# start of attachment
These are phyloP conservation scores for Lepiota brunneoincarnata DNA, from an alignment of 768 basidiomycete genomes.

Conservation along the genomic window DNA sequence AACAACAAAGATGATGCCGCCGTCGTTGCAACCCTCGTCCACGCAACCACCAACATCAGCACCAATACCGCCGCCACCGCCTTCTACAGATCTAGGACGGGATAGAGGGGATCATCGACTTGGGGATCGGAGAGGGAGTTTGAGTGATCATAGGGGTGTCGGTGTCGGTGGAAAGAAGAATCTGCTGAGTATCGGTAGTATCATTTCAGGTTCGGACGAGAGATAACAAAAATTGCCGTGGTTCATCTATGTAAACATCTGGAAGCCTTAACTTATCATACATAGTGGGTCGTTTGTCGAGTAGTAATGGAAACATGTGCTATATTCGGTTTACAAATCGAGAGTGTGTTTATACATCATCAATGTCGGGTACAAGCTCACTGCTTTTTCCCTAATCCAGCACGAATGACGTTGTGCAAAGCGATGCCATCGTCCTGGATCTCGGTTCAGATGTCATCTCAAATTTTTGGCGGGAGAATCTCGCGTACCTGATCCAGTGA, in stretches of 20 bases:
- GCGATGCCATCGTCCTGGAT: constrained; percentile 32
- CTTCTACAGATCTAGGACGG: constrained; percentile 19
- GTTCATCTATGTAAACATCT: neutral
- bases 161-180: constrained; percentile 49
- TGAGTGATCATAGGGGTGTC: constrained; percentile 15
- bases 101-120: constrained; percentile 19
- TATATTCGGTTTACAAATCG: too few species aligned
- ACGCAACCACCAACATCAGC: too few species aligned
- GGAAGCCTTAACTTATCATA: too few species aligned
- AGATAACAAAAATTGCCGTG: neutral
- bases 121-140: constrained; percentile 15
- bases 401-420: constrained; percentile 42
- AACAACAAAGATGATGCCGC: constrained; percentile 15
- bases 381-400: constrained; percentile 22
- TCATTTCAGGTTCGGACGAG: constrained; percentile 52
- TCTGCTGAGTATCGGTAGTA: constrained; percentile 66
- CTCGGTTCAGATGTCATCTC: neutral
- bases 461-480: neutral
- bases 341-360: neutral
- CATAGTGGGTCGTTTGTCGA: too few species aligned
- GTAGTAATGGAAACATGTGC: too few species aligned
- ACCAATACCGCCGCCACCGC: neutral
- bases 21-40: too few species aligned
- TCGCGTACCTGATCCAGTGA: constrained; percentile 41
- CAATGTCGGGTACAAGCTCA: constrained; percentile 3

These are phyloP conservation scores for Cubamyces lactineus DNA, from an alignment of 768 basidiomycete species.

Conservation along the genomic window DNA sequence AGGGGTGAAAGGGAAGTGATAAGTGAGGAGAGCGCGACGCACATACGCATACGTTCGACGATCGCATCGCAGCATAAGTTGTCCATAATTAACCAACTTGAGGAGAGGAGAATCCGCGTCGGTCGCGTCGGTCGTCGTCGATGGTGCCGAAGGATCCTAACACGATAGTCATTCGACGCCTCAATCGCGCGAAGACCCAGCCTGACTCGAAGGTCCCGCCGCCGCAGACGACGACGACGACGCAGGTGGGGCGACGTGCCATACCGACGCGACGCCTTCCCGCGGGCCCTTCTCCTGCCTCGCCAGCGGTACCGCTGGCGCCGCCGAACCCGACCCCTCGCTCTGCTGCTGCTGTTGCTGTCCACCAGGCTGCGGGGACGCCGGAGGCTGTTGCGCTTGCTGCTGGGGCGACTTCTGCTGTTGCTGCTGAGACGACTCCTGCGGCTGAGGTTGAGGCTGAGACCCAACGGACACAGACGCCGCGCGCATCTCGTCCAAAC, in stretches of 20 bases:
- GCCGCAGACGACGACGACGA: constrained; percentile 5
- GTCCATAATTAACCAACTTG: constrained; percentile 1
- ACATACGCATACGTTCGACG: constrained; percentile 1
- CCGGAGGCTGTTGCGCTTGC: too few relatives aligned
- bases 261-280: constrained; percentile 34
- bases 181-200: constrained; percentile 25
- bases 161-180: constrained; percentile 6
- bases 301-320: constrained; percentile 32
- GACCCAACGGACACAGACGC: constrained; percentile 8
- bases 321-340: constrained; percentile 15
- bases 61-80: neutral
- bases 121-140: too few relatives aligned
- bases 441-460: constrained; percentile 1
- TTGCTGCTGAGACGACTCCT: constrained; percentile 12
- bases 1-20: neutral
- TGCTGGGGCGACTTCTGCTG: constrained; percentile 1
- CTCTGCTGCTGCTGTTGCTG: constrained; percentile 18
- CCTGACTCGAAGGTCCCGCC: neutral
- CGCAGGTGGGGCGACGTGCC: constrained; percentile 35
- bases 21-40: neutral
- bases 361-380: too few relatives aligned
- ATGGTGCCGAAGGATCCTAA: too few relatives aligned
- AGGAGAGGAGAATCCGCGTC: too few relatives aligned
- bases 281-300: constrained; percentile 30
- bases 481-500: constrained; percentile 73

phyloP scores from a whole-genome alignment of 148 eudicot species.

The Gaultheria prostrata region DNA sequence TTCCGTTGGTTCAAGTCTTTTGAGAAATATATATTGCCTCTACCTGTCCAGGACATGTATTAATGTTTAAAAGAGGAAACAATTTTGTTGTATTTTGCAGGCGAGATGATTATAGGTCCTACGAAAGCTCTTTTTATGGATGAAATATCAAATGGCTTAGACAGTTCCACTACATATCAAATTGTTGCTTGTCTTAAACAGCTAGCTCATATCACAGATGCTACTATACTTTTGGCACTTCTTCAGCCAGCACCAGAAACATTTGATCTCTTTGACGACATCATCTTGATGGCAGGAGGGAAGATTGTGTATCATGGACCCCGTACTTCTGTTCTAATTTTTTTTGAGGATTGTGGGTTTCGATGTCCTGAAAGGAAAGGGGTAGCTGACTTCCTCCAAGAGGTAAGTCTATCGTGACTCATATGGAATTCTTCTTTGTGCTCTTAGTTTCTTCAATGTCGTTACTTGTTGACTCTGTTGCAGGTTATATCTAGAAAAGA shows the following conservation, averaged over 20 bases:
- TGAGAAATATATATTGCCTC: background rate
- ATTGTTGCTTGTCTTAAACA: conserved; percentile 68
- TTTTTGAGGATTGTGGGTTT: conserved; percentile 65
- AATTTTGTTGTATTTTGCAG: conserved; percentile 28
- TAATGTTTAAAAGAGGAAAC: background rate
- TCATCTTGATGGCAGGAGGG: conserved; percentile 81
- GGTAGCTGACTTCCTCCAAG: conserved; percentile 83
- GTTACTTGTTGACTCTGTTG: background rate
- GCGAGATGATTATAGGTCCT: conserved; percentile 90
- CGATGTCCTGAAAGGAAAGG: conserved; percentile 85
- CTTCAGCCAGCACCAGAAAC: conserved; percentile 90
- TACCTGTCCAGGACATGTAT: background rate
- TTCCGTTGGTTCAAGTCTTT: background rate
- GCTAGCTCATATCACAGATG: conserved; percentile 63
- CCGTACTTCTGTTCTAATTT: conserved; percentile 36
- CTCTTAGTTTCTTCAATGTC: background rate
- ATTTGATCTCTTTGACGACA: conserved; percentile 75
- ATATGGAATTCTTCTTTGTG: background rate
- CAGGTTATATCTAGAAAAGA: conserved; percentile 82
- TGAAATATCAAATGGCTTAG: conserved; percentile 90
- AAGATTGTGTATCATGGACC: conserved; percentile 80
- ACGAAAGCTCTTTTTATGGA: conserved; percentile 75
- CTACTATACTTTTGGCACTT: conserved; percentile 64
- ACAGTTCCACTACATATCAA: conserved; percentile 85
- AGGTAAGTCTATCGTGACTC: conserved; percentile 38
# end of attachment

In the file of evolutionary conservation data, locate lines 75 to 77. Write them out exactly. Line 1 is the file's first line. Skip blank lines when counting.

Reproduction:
- CAGGTTATATCTAGAAAAGA: conserved; percentile 82
- TGAAATATCAAATGGCTTAG: conserved; percentile 90
- AAGATTGTGTATCATGGACC: conserved; percentile 80